Johnson is expected to visit Faslane submarine base tomorrow with the Scottish leg of his nationwide tour also expected to take in Glasgow and meetings with First Minister Nicola Sturgeon and Scots Tory leader Ruth Davidson.
Johnson will attempt to clear the air with Davidson following his sacking of Scottish Secretary David Mundell.
He ignored her request to keep Mundell at the Scotland Office, where he had worked for nine years.
According to Davidson, Mundell was a key figure in the Tories’ revival in Scotland, and she even asked him to officiate at her wedding.
The biggest surprise of Johnson’s Cabinet reshuffle was the appointment of political strategist Dominic Cummings as his chief of staff.
Cummings, famously described by David Cameron as a “career psychopath”, masterminded the Vote Leave campaign, which targeted voters through social media.
Johnson has already started raising funds to prepare for a General Election by sending out electronic mailshots.
One includes a plea for donations to defeat Jeremy Corbyn in the next General Election.
The Conservatives have also been testing potential campaign messages on Facebook, including vowing to deliver Brexit by the deadline of October 31 and increasing public spending.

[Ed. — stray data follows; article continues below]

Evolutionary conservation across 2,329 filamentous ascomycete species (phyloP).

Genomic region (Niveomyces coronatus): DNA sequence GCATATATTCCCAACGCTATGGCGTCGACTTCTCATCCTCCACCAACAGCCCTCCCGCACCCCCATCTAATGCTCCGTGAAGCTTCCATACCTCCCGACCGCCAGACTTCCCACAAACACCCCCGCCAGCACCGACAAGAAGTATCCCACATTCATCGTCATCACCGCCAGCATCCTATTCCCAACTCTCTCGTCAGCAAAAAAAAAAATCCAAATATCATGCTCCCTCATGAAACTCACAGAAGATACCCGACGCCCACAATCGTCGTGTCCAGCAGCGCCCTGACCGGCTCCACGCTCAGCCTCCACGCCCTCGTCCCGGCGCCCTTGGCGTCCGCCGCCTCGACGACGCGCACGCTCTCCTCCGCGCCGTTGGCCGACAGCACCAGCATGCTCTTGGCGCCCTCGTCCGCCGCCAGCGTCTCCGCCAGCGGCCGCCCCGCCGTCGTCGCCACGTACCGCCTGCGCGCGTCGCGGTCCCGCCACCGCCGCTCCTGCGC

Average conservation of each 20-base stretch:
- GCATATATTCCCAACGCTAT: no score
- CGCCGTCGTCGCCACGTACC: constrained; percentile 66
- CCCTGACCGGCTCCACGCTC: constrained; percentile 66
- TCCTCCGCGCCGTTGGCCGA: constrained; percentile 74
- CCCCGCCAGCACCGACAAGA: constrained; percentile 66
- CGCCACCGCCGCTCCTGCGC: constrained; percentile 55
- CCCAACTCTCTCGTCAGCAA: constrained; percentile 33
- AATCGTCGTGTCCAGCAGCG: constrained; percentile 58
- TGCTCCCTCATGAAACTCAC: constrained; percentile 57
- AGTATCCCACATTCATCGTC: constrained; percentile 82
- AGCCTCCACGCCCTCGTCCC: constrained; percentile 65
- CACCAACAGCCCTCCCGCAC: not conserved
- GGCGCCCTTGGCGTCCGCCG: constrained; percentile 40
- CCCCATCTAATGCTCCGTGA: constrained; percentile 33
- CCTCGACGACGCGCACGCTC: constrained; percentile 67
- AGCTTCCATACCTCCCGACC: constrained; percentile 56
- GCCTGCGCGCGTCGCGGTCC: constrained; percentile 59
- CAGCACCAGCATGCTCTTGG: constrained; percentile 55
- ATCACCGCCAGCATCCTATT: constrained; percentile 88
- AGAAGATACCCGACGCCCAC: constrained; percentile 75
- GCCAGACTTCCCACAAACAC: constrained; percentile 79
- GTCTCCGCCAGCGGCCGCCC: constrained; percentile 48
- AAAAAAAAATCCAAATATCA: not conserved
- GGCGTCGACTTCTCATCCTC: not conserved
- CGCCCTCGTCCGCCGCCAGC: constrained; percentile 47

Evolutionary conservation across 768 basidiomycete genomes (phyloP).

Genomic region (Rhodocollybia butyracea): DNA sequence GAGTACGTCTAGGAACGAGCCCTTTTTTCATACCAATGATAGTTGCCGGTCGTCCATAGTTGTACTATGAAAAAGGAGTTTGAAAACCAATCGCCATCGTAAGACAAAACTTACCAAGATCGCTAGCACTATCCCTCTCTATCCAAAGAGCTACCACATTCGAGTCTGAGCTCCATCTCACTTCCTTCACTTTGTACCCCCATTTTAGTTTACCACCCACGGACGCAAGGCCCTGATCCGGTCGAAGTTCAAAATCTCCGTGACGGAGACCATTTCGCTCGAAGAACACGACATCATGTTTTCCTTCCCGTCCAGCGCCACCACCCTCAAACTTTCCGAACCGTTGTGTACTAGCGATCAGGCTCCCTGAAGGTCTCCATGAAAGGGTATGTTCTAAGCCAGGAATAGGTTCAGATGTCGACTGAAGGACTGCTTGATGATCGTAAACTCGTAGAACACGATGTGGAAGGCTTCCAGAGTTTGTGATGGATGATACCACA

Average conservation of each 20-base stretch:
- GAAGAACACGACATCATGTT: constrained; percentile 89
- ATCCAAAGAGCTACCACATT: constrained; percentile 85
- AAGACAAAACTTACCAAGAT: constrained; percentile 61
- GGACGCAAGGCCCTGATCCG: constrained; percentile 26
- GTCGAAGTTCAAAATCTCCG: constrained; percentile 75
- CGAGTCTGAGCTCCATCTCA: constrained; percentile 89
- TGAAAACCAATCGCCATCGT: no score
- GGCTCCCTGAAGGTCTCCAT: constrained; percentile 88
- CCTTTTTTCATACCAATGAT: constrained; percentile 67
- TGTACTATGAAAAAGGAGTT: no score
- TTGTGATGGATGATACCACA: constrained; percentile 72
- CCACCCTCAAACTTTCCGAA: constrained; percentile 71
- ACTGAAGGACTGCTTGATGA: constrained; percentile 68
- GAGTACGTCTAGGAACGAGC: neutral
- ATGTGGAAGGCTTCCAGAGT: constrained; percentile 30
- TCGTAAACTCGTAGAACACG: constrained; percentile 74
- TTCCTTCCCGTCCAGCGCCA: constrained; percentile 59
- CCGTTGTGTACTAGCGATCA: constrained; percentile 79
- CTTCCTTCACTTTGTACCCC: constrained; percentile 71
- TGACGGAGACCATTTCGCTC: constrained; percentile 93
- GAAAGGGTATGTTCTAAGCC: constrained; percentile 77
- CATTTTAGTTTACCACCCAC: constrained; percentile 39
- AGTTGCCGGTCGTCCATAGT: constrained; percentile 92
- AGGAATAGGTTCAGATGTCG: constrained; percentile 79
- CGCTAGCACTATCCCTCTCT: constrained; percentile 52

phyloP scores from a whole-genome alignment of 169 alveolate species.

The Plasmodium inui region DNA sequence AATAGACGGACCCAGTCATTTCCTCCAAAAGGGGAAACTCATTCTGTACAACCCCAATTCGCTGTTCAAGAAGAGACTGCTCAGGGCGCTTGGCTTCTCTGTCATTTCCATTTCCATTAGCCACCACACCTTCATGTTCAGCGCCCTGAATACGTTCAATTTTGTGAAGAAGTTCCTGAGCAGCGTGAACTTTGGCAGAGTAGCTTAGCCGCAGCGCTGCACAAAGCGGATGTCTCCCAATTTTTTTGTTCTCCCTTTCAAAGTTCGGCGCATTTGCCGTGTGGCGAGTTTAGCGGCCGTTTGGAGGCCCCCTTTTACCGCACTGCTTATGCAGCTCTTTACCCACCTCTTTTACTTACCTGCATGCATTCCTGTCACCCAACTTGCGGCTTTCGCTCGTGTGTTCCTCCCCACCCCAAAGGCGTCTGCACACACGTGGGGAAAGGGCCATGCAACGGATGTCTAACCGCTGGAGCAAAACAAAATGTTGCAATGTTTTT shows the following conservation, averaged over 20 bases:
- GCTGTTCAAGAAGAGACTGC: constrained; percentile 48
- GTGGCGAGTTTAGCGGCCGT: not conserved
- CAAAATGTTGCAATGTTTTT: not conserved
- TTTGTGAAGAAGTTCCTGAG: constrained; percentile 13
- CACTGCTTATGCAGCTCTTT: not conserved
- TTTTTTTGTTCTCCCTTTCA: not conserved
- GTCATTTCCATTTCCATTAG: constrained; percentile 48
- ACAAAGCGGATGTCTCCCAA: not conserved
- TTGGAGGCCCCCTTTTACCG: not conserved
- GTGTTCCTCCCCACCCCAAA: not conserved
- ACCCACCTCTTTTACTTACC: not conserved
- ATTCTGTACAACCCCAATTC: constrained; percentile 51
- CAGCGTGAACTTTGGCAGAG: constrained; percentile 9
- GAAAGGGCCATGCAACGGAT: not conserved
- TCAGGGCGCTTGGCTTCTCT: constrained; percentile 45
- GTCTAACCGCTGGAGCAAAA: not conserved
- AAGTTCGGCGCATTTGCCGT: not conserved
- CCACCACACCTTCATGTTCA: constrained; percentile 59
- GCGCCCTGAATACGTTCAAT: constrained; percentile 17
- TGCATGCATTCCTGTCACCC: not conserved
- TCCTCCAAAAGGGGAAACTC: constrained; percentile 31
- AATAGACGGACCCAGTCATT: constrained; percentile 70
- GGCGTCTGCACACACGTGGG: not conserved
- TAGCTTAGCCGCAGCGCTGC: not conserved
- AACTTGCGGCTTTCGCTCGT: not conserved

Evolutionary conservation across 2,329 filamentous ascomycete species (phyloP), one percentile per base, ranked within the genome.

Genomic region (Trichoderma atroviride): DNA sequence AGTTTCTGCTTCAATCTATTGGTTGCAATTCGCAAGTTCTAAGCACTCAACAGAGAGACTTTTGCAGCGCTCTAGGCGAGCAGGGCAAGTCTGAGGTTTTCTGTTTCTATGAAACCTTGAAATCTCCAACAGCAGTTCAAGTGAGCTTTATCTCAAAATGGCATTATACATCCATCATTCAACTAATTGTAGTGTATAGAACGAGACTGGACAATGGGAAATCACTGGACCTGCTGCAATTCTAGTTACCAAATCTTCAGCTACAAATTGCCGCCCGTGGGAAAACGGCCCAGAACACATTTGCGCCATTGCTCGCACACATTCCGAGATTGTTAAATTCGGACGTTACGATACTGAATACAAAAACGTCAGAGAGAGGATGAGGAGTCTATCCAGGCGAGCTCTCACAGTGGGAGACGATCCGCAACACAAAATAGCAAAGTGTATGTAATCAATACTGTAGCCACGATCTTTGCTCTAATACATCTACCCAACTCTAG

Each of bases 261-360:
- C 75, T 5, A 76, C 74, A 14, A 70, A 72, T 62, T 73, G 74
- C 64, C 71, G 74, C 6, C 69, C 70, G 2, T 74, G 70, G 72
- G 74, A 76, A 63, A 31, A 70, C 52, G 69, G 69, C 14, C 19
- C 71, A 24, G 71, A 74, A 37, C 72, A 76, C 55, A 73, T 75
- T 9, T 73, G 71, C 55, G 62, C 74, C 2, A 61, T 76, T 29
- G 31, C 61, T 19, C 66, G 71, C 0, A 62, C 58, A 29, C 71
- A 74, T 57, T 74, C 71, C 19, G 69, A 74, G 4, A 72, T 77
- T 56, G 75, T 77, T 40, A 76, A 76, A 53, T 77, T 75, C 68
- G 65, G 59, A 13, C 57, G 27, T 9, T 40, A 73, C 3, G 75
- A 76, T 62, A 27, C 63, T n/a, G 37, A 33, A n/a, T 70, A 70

On Friday he promised to recruit 20,000 more police officers and yesterday on a visit to Manchester he promised to fund a new rail route between the city and Leeds, which he said would help “turbo charge” regional growth. He also pledged a £3.6 billion fund to support 100 left-behind towns.
Westminster went on holiday on Thursday and will not return until September 3.
But after just two weeks it will break up again for the autumn party conference season.
That leaves Johnson with less than a month to convince European leaders and MPs to back his Brexit plans, something Theresa May failed to do in three years.
Johnson said in his speech in Manchester that the country had to be prepared for the prospect of a no-deal Brexit.